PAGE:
Sometimes, life can imitate life a bit too closely in documentary film-making. Sourav Sarangi couldn’t escape some of the hardships endured by the residents of Char, a set of islands on the Ganga between India and Bangladesh that he was filming.
Sarangi’s 97-minute Char... The No-Man’s Island became the kind of epic production that generates enough anecdotes to entertain social gatherings for years. Cameras were transported mostly by bullock cart. Char doesn’t have a hotel or basic comforts like toilet blocks and restaurants, so shoots couldn’t last for more than a few days at a stretch. Power shortages forced regular cross-border hops. “We had a mobile unit whose only job was to take the camera batteries across the border, charge them and come back,” Sarangi says.
Like in art about life, so in life: Struggle is in the very air of Char, which has about 10,000 people from both countries spread over a 150 sq. km stretch, according to the documentary. Shot over two years, Char explores the complications of living in geopolitical limbo.
Through the character of 14-year-old Rubel, Sarangi reveals Char’s dependence on pushing across rice, cows and Phensedyl to the other side (the cough syrup is banned in Bangladesh). Char’s strategic location isn’t lost on the authorities. Nobody is allowed on to or off the islands after dark, and there’s no power at night. This restriction led to some of the documentary’s most striking sequences. The team of cinematographers set their cameras to night-vision mode after sunset, which caused the residents to look like glassy-eyed phantasmal beings. The night-time sequences provide a ready visual metaphor for Char’s desolateness. “Initially, we made special lights to shoot at night, but the night-vision mode conveys the place beautifully,” Sarangi says. “It’s not the best cinematography but who cares when you have the feeling.”
The film includes footage from Sarangi’s initial quest, to make a documentary about soil erosion caused by the Farakka Barrage, as well as recent images of chunks of land melting into the water. Nature is an adversary but also a nurturing parent, he points out, which is one reason the islanders refuse to leave for drier ground. “For the river people, the river is like a mother,” he says. “They don’t blame the river, but their fate. They try to coexist in a way that we don’t understand. If they go to the city, they will become beggars or labourers.”
The idea of erosion extends from the land to the people who cling to it, he adds. “It’s our system that makes Char inaccessible and unliveable. Why is a boy who should be in school smuggling rice?”
Although Sarangi first travelled to the area in 2003, the documentary took its time to emerge—the time it takes for an island to be formed by the ebb and flow of a river. After the Kolkata-based director had filmed the erosion, he began wondering about the fate of the people whose villages are regularly consumed by the Ganga. He learnt that people from one of the submerged villages had moved to an island that was being formed.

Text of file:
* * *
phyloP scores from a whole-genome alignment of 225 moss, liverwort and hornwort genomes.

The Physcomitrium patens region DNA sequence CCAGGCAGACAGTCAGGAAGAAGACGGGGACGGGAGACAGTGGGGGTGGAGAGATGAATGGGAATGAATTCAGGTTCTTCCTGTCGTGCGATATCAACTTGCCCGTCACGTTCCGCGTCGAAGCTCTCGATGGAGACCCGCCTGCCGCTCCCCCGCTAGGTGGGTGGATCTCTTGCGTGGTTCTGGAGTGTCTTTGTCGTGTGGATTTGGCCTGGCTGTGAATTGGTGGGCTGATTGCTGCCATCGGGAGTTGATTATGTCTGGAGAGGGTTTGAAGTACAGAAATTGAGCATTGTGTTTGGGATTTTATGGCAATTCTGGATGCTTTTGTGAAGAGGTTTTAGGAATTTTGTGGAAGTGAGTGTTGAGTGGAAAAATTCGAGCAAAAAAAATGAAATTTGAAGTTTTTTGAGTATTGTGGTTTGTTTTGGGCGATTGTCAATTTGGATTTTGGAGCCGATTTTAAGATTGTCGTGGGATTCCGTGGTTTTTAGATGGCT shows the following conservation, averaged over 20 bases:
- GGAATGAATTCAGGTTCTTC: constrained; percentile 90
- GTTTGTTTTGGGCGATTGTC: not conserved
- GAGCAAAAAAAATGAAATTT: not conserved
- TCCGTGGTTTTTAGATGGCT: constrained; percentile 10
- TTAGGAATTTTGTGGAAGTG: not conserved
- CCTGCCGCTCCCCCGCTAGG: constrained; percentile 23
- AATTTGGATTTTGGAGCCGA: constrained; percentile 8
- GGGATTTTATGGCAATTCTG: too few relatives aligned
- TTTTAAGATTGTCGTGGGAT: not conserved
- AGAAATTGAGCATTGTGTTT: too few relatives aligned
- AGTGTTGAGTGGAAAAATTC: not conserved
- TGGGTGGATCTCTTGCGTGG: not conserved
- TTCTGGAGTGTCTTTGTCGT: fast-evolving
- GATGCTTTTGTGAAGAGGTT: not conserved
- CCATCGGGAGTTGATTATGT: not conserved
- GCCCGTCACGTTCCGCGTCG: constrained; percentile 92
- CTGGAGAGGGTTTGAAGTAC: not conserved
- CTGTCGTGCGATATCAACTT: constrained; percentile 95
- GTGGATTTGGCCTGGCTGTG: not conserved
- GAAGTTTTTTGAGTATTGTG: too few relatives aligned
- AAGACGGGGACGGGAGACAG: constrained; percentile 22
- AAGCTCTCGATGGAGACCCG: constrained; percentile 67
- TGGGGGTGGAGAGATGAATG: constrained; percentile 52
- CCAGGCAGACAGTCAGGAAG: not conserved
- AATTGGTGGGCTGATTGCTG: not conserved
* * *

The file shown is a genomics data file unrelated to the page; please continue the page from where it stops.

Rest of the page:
While waiting for the island to get completed, Sarangi directed another documentary. Bilal, about a three-year-old boy and his blind parents who live in a slum in Kolkata, was made in 2005 and 2006, during which time Sarangi lined up funding and permissions for Char from the Border Security Force. “While I was doing other things, the river was doing its own thing, working in its own way and creating the island,” he says. The film was completed last year with the help of international financing—it cost a little over Rs.1 crore. “I wanted to raise the right kind of budget to make the film possible,” Sarangi says. “I wanted to shoot in the rains, for instance. I told my funders that without rain, the film won’t be complete. They agreed and waited for a year.” Char was premiered at the Busan International Film Festival in October, and will be screened at the Berlin International Film Festival in February.
It can be programmed in a showcase of Indian non-fiction cinema, but it also qualifies as an exercise in ethnographic film-making. As in Bilal, Sarangi spent many months recording. But he is no fly-on-the-wall observer. Relationships crumble before our eyes; family members squabble and complain to the film-maker, an elderly woman faints dramatically during a conversation. “I don’t like making people talking heads,” Sarangi says. I want to go inside their minds to bring out whatever is there emotionally and spiritually. I have conversations, I influence the dialogue.”
He doesn’t pretend that Char is a dispassionate document of a deprived corner of India, and puts his own stamp on the proceedings. Worldly-wise Rubel was “cast” because of the teenager’s ability to represent the other islanders. “I am following the rules of drama and storytelling,” Sarangi says. “It is definitely a manufactured thing, it is not reportage. It is a representation of reality as it appears to me.”